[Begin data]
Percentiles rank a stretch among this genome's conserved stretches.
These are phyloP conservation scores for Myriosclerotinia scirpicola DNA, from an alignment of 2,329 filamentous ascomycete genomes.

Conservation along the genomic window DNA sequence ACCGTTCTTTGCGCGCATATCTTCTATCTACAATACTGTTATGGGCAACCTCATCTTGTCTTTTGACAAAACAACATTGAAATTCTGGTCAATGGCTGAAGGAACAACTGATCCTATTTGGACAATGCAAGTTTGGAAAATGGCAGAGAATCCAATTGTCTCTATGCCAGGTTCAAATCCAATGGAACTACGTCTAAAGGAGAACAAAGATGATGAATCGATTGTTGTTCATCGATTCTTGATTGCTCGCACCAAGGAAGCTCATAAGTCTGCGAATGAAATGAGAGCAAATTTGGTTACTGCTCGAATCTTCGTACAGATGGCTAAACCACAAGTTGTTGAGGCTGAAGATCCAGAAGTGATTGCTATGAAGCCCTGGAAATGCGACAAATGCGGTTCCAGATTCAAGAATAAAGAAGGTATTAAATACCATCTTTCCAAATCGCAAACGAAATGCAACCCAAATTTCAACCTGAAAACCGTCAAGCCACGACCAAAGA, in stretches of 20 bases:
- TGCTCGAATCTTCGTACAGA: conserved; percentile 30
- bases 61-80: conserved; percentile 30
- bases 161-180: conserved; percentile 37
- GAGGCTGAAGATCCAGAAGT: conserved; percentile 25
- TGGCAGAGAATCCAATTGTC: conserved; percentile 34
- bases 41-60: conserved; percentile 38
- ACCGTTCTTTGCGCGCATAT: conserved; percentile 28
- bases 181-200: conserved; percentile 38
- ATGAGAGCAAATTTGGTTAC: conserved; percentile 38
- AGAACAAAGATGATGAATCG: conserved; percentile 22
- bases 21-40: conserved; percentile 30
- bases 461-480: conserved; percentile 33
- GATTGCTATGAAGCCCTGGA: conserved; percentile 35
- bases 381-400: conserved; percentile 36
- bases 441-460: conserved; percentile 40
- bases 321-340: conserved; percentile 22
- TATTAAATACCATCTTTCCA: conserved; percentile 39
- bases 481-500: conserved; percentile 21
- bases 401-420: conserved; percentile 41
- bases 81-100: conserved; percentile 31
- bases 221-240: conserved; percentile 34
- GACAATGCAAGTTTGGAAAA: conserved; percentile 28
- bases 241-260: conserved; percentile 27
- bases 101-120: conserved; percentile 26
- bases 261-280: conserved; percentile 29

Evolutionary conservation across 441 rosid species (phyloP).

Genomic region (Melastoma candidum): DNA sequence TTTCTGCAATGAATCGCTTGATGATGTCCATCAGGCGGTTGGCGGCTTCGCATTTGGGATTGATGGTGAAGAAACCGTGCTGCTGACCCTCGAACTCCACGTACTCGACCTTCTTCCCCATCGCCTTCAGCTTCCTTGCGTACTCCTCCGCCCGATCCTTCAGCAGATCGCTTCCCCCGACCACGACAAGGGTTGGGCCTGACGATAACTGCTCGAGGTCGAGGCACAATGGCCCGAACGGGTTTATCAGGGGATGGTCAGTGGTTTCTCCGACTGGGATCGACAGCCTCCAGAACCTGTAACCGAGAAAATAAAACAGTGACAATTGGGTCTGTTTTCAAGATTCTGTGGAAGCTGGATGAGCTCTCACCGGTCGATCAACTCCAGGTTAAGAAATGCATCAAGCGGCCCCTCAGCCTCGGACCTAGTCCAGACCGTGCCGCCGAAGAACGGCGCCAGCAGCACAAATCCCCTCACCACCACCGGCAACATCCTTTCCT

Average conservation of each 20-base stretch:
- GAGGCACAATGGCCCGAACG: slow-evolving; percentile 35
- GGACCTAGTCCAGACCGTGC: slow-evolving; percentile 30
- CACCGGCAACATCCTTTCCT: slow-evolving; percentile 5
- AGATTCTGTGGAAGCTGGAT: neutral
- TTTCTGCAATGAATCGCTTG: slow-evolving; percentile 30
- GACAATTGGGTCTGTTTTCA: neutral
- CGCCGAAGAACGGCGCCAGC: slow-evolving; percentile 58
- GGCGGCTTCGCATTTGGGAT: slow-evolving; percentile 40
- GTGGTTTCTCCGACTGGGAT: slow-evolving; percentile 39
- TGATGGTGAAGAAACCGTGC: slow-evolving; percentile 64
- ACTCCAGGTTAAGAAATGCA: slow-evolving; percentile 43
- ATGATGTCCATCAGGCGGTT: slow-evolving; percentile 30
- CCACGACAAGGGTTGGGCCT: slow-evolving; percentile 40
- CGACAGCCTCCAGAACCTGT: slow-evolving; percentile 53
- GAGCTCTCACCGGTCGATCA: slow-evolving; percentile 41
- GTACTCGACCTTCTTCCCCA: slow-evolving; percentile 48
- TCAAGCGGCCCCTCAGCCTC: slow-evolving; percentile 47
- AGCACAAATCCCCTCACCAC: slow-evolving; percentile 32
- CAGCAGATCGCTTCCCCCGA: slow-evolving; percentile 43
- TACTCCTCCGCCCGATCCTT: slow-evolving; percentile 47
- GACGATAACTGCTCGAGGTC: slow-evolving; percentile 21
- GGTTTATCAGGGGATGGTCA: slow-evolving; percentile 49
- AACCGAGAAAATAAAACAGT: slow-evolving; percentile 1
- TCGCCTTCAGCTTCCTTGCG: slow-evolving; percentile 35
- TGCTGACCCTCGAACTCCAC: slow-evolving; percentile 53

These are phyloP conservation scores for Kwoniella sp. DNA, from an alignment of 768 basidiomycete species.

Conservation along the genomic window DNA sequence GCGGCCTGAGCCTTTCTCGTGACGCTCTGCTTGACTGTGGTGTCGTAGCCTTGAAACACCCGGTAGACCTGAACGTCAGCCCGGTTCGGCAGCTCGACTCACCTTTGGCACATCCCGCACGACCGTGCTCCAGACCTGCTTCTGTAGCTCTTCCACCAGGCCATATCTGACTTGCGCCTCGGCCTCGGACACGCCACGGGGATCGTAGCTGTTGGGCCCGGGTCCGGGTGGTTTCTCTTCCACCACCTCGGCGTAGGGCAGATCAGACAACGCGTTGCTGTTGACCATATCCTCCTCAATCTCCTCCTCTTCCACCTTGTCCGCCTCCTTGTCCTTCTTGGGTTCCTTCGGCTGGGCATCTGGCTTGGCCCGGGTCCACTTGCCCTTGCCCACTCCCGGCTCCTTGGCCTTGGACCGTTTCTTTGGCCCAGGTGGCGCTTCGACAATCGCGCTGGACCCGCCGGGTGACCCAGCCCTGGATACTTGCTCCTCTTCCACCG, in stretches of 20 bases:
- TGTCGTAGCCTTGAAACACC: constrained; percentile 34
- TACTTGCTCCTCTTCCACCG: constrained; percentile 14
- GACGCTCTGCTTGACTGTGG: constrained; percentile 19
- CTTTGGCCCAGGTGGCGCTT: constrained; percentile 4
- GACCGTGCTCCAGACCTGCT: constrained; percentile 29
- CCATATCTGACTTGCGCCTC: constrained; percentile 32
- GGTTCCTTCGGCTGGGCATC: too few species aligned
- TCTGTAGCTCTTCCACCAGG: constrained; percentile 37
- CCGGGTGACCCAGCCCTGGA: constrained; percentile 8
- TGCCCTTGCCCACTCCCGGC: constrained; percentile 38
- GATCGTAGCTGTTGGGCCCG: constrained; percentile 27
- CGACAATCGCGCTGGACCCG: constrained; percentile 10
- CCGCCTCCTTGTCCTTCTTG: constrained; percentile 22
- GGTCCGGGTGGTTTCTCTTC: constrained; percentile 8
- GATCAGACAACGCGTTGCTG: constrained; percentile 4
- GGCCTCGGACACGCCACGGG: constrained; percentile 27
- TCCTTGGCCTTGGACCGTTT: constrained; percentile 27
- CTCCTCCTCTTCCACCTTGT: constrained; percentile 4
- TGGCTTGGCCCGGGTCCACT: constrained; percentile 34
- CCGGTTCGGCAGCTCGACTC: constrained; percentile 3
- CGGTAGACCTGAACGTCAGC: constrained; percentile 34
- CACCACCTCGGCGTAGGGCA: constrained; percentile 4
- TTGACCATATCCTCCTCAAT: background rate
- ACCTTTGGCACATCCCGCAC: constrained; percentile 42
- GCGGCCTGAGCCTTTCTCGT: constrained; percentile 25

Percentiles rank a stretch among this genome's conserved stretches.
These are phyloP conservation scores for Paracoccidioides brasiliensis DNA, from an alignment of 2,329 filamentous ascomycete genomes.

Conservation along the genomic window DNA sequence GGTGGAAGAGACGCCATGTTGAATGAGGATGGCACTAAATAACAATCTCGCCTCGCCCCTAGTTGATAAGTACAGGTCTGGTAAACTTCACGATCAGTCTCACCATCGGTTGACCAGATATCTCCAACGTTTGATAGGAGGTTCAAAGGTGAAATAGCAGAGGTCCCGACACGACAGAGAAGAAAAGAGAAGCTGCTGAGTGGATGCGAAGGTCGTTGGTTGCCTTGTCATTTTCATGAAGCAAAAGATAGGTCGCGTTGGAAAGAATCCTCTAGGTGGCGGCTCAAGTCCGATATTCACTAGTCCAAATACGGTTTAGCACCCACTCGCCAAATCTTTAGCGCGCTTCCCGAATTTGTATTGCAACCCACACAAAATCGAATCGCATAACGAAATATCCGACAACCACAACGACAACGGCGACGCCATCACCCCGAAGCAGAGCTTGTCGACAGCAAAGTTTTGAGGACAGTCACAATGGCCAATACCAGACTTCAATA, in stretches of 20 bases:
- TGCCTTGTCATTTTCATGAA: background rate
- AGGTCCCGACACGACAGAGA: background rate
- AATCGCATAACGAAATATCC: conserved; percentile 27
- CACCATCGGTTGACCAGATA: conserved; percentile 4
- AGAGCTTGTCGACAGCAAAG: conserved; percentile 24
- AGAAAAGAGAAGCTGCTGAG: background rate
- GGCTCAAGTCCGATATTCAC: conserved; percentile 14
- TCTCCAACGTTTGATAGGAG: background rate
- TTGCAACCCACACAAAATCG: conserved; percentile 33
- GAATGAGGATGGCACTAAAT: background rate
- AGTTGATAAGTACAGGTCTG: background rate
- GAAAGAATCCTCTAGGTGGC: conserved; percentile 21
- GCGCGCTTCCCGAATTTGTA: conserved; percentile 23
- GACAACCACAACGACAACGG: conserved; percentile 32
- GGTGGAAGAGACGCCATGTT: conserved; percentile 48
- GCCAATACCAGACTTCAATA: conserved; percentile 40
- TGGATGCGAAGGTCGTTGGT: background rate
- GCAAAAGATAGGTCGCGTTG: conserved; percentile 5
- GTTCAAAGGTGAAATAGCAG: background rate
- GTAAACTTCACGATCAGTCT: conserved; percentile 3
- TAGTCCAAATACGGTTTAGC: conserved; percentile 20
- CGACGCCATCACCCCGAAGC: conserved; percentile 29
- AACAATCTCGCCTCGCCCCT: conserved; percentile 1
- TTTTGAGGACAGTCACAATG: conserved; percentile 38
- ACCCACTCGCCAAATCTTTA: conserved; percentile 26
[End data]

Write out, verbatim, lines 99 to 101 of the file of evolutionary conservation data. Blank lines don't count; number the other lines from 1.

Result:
- GCGCGCTTCCCGAATTTGTA: conserved; percentile 23
- GACAACCACAACGACAACGG: conserved; percentile 32
- GGTGGAAGAGACGCCATGTT: conserved; percentile 48